That’s a really difficult question to answer. We’re asked it by insurers all the time, and give the same response I gave earlier. There’s no rhyme or reason on this – we have had lots of success against the nationals. Particularly at what they would consider the smaller end, possibly because we’re able to give more of a personal service. We also come up against a number of local brokers, we come up against the Towergates of this world, Oval, Jelf, Aston Scott, you name it really. I wouldn’t say that we have any direct competitors and to be honest we don’t really think about it. We concentrate on ourselves. We try to focus on what we do well, and also on what we don’t do well so that we can try and do better. There’s always room for improvement. 

Which insurers do you work with?

A multitude. We have a strong connection to the London Market because of Paul’s and my background and use most of the players there. We also use all of the main insurers from Aviva to Zurich and we work with a few captives as well. To be honest we’ve got enough expertise here to deal with pretty much any general inquiry, whether that’s a mainstream insurance solution or a non-standard one.


What are the business’ specialisms?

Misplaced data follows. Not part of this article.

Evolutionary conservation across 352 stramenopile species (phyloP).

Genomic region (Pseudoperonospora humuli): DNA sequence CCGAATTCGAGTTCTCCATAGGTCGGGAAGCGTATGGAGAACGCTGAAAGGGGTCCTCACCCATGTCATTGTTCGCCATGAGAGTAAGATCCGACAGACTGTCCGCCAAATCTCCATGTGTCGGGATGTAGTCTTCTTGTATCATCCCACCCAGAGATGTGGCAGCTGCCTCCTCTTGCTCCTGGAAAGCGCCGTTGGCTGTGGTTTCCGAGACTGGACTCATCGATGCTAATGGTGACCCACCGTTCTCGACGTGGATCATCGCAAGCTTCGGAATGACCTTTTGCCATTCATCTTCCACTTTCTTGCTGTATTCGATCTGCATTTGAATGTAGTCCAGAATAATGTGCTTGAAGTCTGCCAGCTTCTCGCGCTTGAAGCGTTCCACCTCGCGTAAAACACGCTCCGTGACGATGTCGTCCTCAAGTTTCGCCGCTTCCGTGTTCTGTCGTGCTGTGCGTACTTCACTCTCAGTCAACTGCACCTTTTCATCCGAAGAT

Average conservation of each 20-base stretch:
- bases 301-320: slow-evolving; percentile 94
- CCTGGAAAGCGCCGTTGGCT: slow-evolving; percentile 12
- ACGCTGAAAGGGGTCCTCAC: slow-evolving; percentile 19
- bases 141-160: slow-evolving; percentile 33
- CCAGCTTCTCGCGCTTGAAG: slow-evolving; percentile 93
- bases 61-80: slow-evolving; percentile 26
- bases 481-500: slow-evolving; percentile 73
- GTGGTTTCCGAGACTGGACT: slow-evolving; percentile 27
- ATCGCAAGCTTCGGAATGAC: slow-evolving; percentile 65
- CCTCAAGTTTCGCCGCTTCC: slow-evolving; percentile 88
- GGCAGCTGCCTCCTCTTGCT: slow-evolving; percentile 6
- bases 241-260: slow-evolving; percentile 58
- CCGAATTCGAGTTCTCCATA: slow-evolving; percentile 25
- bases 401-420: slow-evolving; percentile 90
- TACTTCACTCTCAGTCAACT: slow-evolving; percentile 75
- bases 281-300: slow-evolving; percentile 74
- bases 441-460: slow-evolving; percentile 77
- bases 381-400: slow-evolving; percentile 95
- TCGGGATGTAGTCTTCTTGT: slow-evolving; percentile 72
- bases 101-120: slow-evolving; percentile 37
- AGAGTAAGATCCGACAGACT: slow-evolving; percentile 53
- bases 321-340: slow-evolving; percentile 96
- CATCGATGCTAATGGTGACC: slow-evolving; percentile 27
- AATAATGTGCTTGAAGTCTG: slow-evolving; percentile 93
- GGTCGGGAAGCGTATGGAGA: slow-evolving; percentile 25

We write predominantly commercial business, and I would say our biggest specialism is really being able to get under the skin of our clients and understand their business. The more complicated and the more complex the risk the better it is for us. We’ve found over the years that a lot of brokers will shy away from the heavier casualty based risks. It’s been a very successful area for us. We can go into real complex businesses with lots of areas of expertise, for example we work with a company that manufactures radiation detectors that go onto the heads of nuclear submarines and into core reactors in power stations. Not everyone is going to want to write that. But we’ve found over the years that it’s about telling a story – these days there are so many presentations being made to insurers. You have to be able to paint a picture [of the risk] in every degree, and cover every facet of that business. If you explain it properly to the underwriter they’re going to be more comfortable. It’s about making sure that underwriters know that when we bring information to them they’re getting the truth, chapter and verse.